Authorities have identified the suspected gunman behind the Wisconsin shooting as Wade Michael Page, a retired US Army official and frustrated neo-Nazi who had been the leader of racist white power band.
The alleged gunman is said to have opened fire on a congregation of worshippers in a Sikh temple near Milwaukee, Wisconsin, killing six.
Eye witnesses at the scene of the crime say the gunman opened fire at about 10 a.m. when some dozen worshippers ere already gathered. It is unclear how many were injured, but the spokeswoman for the trauma center in the area said three victims were being treated there including one who had undergone surgery.
Besides the six worshippers killed in the Sikh temple attack, reports say the Oak Creek Police Lt. Brian Murphy, the first officer to the scene of the crime, was ambushed and shot nine times while he was attempting to help a victim.
The officer returned fire and killed suspect, Police Chief Bradley Wentlandt said.
Police investigations are revealing more about the Page, who was a decorated army officer. Photographs have emerged showing the alleged shooter standing in front of a Nazi symbol. He is said to have ties to white supremacist groups and is a member of a heavy metal band that promoted the “white power” agenda.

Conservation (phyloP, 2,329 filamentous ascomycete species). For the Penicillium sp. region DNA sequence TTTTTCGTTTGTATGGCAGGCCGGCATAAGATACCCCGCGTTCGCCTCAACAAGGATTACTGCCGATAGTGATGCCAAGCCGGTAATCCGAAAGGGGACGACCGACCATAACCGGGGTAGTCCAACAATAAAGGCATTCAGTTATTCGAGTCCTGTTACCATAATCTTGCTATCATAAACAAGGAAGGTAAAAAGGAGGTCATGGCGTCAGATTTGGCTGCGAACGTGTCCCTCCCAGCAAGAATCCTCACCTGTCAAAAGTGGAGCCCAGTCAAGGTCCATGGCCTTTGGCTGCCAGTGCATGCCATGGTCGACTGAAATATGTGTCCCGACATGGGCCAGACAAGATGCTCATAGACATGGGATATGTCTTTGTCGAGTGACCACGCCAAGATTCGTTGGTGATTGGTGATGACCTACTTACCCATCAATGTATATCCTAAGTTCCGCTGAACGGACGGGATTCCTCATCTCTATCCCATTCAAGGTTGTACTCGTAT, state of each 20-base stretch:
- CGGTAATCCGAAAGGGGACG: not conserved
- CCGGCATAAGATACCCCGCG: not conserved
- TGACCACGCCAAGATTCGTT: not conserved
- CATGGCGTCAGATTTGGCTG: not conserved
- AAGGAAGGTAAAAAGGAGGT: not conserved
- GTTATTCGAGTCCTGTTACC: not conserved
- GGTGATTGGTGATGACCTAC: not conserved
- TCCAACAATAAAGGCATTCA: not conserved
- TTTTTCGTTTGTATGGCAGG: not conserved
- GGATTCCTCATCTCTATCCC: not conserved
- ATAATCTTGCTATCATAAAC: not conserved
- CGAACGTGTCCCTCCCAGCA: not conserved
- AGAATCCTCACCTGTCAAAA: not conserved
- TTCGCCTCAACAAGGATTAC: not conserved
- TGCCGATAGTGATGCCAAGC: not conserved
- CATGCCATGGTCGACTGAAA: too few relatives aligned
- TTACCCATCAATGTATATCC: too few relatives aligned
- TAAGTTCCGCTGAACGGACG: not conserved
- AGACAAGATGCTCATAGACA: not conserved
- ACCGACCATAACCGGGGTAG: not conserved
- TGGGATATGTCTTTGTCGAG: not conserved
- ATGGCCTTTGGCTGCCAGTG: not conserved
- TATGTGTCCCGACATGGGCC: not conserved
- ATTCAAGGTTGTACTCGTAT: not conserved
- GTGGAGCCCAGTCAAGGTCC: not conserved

The Daily Beast reported that Page joined a skinhead band in 2011.
According to the LA Times, Federal investigators had looked into Page more than once because of his associations with right wing extremists and the possibility that he was providing funding to a domestic terrorist group.
US President Barack Obama, responding to the shooting said mass killings in the United States were happing with “too much regularity”. He called on Americans to do some soul searching on ways to reduce gun violence.
“All of us are heart-broken by what happened,” Obama said according to a Reuters report.
Wisconsin state governor, Scott Walker has ordered flags fly at half staff in memory of the victims.
“The people of Wisconsin join the Sikh community in mourning those killed yesterday and in remembering their lives,” said Governor Scott Walker. “As our state comes together to care for the survivors, our hope is that the families and the whole Oak Creek community find healing and strength in the memory of their loved ones.”
President Obama has also ordered that flags in US government offices around the country and the world over fly at half staff as well.